I won't allow my father to chop the wood. He cracks another can, hands me the axe. Old, dull, still with the power to maim. I turn my back as I split the fractions, find the log's weakest points like he taught me. Feed. Feed the fire, which wavers like water. Little cinder fish swim the length of the night, burning like the idea of forgiveness. My father thanks me for the twentieth time in two hours for coming on the camping trip I arranged between us. I ask him not to do so again, say, I've already acknowledged it. He repeats, acknowledge, like a revelation, extinguishing a stray spark, then points to the Big Dipper in the bruised sky, the smoke reaching with him. Look at those fucking stars, he says. Do you know what that is? He doesn't ask me questions I want to answer. The wood shifts and a smoldering log tumbles from my carefully laid structure. Then, I'm going to bed. I watch him go. A shooting star, sudden as remorse, bisects the handle from the bowl as it dips above his head, then disappears faster than the sharp end of an axe.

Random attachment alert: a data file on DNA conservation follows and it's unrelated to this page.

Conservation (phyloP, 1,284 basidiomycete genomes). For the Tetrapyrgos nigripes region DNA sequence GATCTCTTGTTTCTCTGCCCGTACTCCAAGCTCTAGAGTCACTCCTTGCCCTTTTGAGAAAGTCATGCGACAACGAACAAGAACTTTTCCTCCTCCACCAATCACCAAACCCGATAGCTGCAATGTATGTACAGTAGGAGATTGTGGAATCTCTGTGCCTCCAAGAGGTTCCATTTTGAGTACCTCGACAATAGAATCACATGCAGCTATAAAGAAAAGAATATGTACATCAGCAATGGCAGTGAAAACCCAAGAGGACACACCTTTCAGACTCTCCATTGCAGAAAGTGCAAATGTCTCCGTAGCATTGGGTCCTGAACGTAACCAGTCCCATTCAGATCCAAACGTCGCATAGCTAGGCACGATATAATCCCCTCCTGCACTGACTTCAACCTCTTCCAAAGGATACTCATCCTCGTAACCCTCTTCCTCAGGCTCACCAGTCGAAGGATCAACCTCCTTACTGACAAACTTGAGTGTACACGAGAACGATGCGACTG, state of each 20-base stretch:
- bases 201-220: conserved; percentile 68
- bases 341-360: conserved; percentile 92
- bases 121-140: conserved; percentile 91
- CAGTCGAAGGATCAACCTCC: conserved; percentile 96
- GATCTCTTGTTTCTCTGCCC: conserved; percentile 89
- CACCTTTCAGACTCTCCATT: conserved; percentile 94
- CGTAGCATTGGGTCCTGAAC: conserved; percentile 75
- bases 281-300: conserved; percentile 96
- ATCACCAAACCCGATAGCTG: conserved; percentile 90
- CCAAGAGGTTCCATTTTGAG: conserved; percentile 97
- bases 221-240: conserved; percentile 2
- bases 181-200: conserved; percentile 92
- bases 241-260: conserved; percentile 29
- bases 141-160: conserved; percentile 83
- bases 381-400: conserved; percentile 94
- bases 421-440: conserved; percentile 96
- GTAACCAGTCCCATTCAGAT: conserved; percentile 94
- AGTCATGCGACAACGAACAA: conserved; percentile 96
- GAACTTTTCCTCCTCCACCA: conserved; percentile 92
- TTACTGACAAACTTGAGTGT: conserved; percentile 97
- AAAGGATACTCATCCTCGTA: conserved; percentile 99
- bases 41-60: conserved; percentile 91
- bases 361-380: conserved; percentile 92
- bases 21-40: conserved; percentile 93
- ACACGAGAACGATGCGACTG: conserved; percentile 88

I wake with flight vibrations. A fluttering in my veins. A brush, a tumble, a falter. It's a moth. A moth got in. It stays close to the porchlight heart in my chest, where it whispers small-mouthed poisons disguised as prayers turn on, brighter, brighter, it's not enough leaving its dull dust everywhere. I distract myself with questions of scrutiny, but wings grow eyes. Haven't you noticed? How everything gets stranger when you pay attention? Count your blinks, your breaths— Really listen to your own voice. The ears fold in on themselves. The tongue speaks in disrupted rhythms. Dust only multiplies.
Saturday, 10:35 AM
The chickens behind the alley fence are gone. They do not come to greet us, to feed on weeds we stick through chain-link. I weave a small blue flower through, the leaves already curling towards decay. I want to voice every leaving like this. Nasturtium explodes from the packed mud, reaching for the rain-washed graffiti on the wooden shed. Inside, warped wood and scraps and rusting metal. We peek through the cracks. The wood splinters beneath our fingers, more soft festoon than spear. Light is in gallop this morning. Light like so many horses. The alley trod. Trodden.
Ariel Machell is a poet from California. She received her MFA from the University of Oregon in 2021. She is an Associate Poetry Editor for Northwest Review. Her work has been published or is forthcoming in The Pinch, SWWIM Every Day, The Shore, Up the Staircase Quarterly and elsewhere. Her poem 'Devotion' was recently nominated for Best New Poets 2022. She has two cats, works in natural wine, is obsessed with rivers, and is prone to sunburn.